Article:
Dr. Russell J. Branaghan is Associate Professor of Human Systems Engineering in the Ira A. Fulton Schools of Engineering at Arizona State University, where directs the Human Factors Engineering Laboratory and teaches Human Factors, Human-Computer Interaction, Consumer Psychology and Cognitive Science. Russ also serves as Visiting Professor of Human Factors in the Master of Product Design and Development Program in the McCormick School of Engineering at Northwestern, and has been a Visiting Scientist at the Kern Center for the Science of Healthcare Delivery at Mayo Clinic in Rochester, MN.
Dr. Branaghan’s academic research focuses on applying cognitive science to the endeavor of making products easy to learn, efficient to use, and desirable. This requires an understanding of the structure and functions underlying human learning, memory, decision-making and emotion. In addition, it requires mastery of the qualitative, quantitative and physiological research methods to investigate these topics. Branaghan’s academic research has been sponsored by the National Science Foundation, IBM, Science Foundation of Arizona, US Air Force Research Laboratory, Federal Aviation Administration, Mayo Clinic, Motorola, JP Morgan Chase and others. He has published numerous articles on human factors, human computer interaction, and consumer psychology (especially brand personality), and has directed over thirty MS and PhD theses. His former students have gained employment at Intel, Google, HP, Honeywell, Amazon, General Dynamics, Exponent, and other great companies.
Industry and Consulting
Before joining ASU, Russ spent 15 years in industry as Sr. Human Factors Engineer at Hewlett-Packard and Advisory Human Factors Engineer at IBM. In consulting, Russ served as Senior Vice President of Research and Strategy for Fitch in Columbus, Ohio, directing the strategy and user research activities of three offices (Columbus, Boston and San Francisco) and dozens of psychologists, anthropologists, industrial designers, brand planners and business strategists. After leaving Fitch, Russ served as Sr. Vice President and Partner for Lextant Corporation, a User Experience Research and Strategy consultancy. To this day, Russ continues to collaborate with Lextant. Upon leaving Lextant, Russ reunited with the former CEO of Fitch to serve as Senior Vice President at Big Red Rooster, also in Columbus.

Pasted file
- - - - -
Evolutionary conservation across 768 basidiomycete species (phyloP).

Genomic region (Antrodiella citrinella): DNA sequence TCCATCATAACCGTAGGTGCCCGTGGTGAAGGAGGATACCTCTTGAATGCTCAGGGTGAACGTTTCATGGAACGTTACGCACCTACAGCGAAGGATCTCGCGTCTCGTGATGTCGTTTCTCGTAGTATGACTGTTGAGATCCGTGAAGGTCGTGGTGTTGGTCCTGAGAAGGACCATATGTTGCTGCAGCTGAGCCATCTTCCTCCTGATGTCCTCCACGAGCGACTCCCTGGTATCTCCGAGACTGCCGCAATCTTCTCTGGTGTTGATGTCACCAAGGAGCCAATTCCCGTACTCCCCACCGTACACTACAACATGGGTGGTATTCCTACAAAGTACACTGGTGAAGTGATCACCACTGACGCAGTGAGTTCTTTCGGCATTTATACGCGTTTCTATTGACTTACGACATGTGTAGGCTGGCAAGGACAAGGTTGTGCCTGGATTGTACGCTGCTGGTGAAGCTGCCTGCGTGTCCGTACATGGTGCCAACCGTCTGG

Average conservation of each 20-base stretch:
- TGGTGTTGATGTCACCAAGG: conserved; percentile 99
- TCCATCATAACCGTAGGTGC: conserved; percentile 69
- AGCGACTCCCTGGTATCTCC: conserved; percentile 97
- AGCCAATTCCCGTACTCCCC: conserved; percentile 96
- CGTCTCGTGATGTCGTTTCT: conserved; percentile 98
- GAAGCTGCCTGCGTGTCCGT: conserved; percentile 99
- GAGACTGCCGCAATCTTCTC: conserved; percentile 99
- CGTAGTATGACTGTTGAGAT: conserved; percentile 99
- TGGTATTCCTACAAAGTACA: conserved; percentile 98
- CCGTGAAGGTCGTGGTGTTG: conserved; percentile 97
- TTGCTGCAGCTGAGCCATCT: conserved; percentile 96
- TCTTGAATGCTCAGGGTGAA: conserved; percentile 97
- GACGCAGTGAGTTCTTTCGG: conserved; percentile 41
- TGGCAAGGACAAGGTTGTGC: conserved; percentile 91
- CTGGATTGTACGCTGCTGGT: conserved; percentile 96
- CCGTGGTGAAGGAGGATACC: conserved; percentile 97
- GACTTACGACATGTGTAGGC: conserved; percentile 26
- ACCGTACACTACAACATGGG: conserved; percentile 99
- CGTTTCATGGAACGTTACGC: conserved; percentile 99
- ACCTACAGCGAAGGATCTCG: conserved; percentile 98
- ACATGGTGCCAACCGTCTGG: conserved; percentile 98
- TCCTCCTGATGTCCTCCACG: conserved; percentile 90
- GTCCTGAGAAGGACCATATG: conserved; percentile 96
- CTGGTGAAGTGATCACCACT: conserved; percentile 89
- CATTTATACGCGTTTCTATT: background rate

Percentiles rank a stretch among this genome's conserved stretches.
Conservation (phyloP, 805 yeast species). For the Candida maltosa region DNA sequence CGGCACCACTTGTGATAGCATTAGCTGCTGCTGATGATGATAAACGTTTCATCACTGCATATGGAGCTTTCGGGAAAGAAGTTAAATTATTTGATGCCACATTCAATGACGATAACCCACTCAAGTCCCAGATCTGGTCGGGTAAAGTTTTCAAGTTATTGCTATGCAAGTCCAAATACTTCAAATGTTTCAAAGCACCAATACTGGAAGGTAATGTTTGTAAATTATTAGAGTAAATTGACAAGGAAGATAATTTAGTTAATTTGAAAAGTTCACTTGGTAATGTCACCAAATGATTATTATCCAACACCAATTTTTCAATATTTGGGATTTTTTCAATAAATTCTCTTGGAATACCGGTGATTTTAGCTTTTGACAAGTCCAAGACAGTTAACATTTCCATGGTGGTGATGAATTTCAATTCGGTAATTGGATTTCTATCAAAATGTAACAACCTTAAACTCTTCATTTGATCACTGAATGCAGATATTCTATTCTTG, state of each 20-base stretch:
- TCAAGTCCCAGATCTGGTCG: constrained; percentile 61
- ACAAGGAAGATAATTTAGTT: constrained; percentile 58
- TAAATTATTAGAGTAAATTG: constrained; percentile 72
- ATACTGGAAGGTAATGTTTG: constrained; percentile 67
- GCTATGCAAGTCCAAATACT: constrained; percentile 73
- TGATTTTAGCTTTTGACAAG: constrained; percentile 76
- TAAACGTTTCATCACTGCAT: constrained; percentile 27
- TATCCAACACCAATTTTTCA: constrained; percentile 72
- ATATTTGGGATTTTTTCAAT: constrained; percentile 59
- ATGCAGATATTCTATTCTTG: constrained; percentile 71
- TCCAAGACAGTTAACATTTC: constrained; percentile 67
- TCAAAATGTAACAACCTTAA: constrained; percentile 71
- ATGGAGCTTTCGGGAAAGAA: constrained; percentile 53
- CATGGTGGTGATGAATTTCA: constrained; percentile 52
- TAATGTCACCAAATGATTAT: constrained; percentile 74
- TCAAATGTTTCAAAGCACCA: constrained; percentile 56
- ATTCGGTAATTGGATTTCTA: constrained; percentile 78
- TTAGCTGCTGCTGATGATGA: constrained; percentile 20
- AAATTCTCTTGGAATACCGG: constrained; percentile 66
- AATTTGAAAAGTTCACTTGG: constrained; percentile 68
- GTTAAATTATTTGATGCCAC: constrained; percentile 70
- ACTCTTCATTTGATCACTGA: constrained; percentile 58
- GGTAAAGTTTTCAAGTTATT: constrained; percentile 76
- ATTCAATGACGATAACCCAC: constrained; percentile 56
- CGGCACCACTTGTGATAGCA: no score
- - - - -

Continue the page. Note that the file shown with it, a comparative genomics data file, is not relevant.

These days, Russ’ consulting work is done through Research Collective in Tempe AZ. Research Collective is a team of human factors engineers, usability specialists and consumer psychologists who conduct user research (qualitative and quantitative), usability testing, and consumer brand research. Research Collective is housed in a consumer research facility with two usability laboratories with observation mirrors, state of the art audio, pan-tilt-zoom cameras, live streaming and participant recruiting. We conduct additional research through partnerships with the Arizona Heart Institute (for medical device usability testing requiring surgical suites and exam rooms), Arizona State University (for driving, flight and air traffic control simulators), and a driving test track in Wittman, AZ for automotive usability research.
Over the years, Russ has been fortunate to partner with many clients, including:
• Medical – Abbott Labs, Aerosure, Actegy, Agilent, Alere, Bard, Becton Dickinson, Cardinal Health, Emergent Biosolutions, Exact Sciences, Flowonix, Guidant, Medtronic, Midmark, Respironics, Sanofi, Ohio Health, Ohio State University Hospital
• Aviation - Air Force Research Laboratory, FAA, Goodrich Aviation, Honeywell, Hughes Training, L3 Communications, NASA
• Automotive - Ford, Honda, Hyundai
• IT - AOL, AT&T, Disney, Gateway, HP, Iomega, Lexmark, Microsoft, Marconi, Motorola, Sprint, Qwest, Nortel
• Finance - BankOne, Nationwide, National City
• Retail – Albertsons, Pep Boys,
• Other - Apollo Group, APS, Carhartt, Elmer’s, Georgia Pacific, Hobart, Hunter Fan, Hurco, Invensys, Maersk, Nike, PepsiCo, Simonton Windows, Spectrum, Traulsen, Union Tools, United Way, Wilton Industries